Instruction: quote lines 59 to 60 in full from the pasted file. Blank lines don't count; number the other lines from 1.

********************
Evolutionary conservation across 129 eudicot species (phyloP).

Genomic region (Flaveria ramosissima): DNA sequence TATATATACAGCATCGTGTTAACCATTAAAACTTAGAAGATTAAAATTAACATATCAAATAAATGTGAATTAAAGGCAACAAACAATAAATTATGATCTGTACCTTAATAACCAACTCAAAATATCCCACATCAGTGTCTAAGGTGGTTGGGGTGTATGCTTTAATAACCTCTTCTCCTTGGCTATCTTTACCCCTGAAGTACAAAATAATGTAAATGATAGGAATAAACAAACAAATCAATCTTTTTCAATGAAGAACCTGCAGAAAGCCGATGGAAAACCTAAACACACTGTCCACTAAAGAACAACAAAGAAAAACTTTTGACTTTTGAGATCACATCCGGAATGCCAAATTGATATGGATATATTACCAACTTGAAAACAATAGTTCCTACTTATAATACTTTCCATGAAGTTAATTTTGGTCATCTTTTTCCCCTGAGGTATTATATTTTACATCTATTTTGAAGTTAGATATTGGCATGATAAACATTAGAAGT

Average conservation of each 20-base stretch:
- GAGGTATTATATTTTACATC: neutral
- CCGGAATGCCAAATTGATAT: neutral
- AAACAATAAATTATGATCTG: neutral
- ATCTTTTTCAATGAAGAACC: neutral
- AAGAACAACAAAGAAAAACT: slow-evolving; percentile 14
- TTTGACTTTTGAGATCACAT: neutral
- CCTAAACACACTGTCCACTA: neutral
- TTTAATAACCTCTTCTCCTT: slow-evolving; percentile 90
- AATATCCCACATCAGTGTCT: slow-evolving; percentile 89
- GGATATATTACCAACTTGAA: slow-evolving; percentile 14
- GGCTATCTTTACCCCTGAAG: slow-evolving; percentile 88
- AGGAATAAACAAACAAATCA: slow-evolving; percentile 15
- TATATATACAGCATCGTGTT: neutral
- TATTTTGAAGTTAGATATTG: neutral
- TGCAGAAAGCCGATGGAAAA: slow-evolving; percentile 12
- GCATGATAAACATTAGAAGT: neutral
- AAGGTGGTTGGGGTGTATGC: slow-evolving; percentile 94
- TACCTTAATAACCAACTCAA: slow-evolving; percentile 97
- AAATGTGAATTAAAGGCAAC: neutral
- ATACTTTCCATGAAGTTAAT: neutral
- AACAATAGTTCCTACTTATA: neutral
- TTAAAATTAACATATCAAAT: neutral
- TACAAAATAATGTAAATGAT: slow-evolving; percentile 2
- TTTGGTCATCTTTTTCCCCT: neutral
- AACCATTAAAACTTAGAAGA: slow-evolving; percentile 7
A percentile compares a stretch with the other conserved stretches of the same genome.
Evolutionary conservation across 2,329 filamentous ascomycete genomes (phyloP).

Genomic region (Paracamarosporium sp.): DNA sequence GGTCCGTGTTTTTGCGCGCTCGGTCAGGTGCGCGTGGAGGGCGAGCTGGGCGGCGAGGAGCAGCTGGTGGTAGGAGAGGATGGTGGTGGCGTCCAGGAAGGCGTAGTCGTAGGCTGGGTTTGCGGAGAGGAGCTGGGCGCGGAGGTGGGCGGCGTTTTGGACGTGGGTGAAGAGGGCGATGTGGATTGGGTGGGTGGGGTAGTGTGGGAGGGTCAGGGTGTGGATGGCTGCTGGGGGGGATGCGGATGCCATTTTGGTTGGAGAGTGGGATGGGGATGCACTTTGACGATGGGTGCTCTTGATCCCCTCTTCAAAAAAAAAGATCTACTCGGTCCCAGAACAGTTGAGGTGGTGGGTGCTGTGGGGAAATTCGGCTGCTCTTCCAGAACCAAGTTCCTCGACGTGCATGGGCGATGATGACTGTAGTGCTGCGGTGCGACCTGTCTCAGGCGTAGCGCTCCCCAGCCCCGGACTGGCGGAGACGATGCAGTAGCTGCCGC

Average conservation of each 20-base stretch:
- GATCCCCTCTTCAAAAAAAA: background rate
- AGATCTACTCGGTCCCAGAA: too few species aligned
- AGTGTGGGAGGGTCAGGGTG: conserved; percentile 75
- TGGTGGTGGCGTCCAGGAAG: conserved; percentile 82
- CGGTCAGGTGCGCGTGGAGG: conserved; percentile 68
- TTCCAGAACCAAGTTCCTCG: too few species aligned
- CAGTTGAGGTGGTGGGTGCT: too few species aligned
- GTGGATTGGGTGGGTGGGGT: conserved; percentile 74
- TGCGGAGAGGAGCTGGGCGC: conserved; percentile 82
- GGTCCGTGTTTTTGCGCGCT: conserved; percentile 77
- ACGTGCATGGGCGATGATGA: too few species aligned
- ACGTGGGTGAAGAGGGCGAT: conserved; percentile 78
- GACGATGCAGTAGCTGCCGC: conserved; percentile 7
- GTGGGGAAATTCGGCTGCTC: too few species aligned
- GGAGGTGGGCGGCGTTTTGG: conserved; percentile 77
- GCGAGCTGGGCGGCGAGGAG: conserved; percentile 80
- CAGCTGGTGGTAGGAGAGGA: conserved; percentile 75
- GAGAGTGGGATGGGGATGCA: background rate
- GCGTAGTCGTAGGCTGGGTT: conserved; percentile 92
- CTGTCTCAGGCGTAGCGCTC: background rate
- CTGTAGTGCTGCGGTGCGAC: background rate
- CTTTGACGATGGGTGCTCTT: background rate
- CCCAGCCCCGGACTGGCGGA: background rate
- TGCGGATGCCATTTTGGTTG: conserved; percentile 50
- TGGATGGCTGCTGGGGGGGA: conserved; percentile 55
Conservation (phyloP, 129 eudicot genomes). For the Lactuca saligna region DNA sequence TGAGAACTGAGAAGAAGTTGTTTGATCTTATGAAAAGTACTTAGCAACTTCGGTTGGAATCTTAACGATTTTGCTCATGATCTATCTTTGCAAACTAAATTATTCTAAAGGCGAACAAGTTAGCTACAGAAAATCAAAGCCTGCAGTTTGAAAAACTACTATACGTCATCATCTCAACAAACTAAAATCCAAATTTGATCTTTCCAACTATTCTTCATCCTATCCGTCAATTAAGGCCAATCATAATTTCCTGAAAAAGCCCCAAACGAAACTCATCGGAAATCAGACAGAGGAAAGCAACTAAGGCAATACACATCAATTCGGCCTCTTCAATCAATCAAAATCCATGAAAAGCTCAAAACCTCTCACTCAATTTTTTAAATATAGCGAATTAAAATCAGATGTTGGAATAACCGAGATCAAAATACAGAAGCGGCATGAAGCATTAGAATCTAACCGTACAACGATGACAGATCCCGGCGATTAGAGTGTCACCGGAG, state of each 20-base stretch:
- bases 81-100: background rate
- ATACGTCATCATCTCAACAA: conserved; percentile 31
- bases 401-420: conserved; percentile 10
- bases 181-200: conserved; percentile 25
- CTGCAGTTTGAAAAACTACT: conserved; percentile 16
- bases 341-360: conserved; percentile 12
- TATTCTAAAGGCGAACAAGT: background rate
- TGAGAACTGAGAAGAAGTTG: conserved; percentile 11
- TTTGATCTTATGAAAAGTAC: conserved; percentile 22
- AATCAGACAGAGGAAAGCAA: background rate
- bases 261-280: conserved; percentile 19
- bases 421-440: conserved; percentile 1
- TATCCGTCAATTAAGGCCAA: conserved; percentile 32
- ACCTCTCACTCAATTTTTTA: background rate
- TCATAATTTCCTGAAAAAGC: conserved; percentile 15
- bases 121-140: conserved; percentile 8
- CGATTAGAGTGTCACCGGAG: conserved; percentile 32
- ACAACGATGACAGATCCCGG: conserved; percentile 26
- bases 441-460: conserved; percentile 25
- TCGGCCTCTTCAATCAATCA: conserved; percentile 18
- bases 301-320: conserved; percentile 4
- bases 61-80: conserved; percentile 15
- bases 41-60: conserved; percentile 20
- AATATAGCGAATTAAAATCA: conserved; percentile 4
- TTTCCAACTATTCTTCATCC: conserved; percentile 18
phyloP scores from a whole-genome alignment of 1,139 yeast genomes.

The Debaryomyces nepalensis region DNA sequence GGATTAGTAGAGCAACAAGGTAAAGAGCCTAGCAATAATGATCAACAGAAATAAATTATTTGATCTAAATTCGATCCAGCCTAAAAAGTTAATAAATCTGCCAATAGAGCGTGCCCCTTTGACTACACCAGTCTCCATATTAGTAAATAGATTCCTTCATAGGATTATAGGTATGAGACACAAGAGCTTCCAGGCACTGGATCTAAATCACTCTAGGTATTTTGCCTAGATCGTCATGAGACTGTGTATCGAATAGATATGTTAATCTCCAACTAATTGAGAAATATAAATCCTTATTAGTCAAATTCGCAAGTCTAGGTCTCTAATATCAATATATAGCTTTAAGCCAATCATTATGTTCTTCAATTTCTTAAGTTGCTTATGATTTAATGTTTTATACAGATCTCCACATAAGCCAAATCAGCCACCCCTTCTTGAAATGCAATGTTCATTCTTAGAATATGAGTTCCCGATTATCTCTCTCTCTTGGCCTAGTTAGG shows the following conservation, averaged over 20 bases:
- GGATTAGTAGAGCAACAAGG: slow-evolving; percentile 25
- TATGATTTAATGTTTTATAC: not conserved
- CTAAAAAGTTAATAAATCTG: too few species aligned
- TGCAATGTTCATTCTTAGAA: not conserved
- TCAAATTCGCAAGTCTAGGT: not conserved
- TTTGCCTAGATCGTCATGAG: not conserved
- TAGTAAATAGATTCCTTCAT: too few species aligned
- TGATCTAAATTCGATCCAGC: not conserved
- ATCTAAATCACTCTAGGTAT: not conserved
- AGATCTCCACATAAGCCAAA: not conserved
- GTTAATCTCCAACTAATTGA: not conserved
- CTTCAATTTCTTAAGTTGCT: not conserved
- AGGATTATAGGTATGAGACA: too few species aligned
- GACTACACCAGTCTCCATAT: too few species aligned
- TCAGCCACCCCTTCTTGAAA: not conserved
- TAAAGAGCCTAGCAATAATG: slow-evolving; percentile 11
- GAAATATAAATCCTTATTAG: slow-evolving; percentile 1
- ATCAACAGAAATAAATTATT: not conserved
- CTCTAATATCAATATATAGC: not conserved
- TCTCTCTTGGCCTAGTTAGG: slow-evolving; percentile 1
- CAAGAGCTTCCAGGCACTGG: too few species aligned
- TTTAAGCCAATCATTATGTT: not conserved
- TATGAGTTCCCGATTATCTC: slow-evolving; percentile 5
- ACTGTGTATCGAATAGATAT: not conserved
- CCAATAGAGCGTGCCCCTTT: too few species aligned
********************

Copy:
- bases 81-100: background rate
- ATACGTCATCATCTCAACAA: conserved; percentile 31